We also continued our work focusing on modernizing Congress and improving government oversight. Lars upgraded a website he created to organize and publish videos from all Senate committee proceedings in one place.
At the end of March, we were very pleased to see a new proposal in Congress to leverage the Government Accountability Office’s nonpartisan oversight, an issue that Zach and I have been writing about since 2019. The proposal could save taxpayers tens (if not hundreds) of billions of dollars, as I’ve explained in The Hill.
Our policy team has continued to publish timely commentary on Big Tech, national security threats, geopolitical competition, and efforts to strengthen American governance.
Luke Hogg has been busy analyzing the latest tech policy developments on Capitol Hill, writing about lawmakers’ plans for regulating stablecoins, Congress’s attempts to reshape antitrust law with a focus on Big Tech, the latest bill to regulate data privacy, and the Federal Aviation Administration and Federal Communications Commission’s debates over the ongoing 5G rollout.
With Congress working on finalizing its China competition legislation, Lars analyzed how the People’s Republic of China is exploiting the lack of transparency regarding foreign contributions to colleges and universities for the Washington Examiner. Geoff analyzed the House-passed America COMPETES Act and warned that American industrial policy is spread too thin.
I wrote about an encouraging initiative in Florida to improve the state’s cyber-risk management in the Examiner, continuing our work to improve state and local cybersecurity capacity.
In January, I wrote about the ongoing work of the House Modernization Committee and why Congress should expand the Rule of Seven statute to encourage more bipartisan fact-finding oversight.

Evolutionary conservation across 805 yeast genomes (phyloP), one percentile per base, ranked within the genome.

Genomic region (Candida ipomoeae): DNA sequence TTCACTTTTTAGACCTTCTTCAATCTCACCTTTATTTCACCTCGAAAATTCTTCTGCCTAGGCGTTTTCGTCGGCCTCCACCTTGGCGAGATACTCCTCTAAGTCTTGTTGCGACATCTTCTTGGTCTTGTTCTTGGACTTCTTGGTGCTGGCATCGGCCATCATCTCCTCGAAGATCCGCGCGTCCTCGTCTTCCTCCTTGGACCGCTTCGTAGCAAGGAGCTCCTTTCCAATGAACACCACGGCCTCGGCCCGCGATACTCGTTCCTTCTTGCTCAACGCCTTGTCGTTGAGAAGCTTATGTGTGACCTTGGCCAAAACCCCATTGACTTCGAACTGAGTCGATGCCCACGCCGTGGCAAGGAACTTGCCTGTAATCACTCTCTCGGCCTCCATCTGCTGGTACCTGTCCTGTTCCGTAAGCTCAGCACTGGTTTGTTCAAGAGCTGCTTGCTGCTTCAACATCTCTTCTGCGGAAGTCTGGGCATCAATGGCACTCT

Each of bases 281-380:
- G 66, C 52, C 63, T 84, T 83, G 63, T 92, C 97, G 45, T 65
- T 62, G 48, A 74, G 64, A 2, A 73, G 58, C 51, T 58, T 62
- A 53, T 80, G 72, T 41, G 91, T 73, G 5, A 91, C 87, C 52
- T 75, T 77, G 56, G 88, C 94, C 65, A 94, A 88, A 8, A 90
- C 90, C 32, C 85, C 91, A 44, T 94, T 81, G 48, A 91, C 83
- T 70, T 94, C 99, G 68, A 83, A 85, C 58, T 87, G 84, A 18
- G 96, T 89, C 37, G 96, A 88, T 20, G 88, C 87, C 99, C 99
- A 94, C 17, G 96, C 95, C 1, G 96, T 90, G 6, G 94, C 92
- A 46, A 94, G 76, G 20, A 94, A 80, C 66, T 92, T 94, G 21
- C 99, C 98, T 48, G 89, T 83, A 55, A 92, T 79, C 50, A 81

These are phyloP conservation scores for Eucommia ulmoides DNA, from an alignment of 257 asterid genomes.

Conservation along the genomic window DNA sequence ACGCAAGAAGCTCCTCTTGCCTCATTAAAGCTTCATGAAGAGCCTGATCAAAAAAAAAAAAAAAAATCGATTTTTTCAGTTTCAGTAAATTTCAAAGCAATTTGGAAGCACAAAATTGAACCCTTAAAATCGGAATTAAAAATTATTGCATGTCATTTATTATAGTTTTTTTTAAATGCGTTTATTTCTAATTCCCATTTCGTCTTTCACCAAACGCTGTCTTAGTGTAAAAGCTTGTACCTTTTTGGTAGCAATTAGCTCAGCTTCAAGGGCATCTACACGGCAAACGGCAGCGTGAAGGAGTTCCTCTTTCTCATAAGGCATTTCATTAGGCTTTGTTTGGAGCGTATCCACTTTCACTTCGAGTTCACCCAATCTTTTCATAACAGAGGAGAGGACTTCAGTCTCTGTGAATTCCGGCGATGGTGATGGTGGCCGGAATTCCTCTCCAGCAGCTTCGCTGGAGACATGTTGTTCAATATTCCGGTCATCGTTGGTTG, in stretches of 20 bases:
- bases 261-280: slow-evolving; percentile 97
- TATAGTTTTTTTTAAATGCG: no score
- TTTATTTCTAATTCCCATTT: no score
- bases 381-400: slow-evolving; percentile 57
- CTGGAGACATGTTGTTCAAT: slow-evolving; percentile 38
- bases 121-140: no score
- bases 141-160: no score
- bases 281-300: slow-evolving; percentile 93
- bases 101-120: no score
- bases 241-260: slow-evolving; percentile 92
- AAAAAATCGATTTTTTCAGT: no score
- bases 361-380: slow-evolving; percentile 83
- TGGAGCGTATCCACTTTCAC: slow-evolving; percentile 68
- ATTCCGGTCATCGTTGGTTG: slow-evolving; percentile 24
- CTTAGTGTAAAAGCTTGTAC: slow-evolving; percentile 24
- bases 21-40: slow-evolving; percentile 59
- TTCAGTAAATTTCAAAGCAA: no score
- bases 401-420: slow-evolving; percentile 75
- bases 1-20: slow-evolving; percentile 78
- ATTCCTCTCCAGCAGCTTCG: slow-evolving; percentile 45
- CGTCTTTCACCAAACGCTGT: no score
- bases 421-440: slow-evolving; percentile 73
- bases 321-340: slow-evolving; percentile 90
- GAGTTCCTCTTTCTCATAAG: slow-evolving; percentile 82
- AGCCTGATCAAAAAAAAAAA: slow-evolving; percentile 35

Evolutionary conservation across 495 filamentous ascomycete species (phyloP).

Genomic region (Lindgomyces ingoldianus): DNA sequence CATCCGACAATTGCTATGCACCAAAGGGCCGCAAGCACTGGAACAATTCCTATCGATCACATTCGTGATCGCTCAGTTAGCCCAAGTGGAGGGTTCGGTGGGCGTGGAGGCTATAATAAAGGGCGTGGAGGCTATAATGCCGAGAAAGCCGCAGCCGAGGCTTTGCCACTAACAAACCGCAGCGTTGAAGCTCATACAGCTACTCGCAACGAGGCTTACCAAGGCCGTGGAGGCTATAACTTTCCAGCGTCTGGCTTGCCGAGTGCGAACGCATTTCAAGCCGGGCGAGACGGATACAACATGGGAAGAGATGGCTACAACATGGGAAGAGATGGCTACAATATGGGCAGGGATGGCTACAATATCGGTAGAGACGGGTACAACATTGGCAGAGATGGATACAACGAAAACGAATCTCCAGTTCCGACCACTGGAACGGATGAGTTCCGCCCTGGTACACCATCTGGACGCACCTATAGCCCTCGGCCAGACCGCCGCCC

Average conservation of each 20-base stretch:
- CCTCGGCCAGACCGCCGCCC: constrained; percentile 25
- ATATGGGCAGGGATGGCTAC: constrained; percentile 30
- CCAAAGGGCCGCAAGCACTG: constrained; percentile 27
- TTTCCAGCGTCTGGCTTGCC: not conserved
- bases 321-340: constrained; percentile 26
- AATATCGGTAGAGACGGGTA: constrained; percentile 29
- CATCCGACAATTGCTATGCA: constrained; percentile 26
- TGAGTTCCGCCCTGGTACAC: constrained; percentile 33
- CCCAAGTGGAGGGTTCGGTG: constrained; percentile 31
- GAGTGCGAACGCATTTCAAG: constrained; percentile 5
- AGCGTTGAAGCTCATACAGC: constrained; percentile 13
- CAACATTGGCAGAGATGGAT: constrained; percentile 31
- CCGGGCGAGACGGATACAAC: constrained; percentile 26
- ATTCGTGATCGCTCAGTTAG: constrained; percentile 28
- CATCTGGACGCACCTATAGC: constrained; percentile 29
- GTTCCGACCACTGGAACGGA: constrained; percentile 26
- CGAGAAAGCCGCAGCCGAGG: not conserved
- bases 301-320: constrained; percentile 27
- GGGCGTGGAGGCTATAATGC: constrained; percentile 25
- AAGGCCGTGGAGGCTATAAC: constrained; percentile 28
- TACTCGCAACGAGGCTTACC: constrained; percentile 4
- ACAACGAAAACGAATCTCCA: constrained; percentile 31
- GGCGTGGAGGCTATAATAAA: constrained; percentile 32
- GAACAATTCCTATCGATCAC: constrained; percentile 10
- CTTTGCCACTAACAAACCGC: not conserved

The Realignment Podcast
Marshall Kosloff and Saagar Enjeti have continued to host fascinating conversations on their podcast The Realignment, which is sponsored by Lincoln. Each episode considers a different aspect of the “shifting views on national security, economics, technology, and the role of government in our lives” that are driving today’s political changes. Many of their conversations in Q1 focused on the war in Ukraine, featuring prominent national security experts such as Amy Zegart, William Drozdiak, Ian Morris and Sean McFate. Marshall also interviewed Jennifer Sciubba, author of 8 Billion and Counting: How Sex, Death, and Migration Shape Our World, and Christian Brose, author ofThe Kill Chain: Defending America in the Future of High-Tech Warfare.
In March, Senior Fellow Antonio García Martínez hosted a Callin conversation with PayPal Founders Peter Thiel, David Sacks, Luke Nosek, and author Jimmy Soni on The Founders: The Story of Paypal and the Entrepreneurs Who Shaped Silicon Valley. That month, we also co-hosted an event with the Manhattan Institute on Web3 and the Future of Big Tech.
Thank you for following our work. We appreciate your continued interest in Lincoln Network and our mission and welcome any questions or feedback.
Head of Policy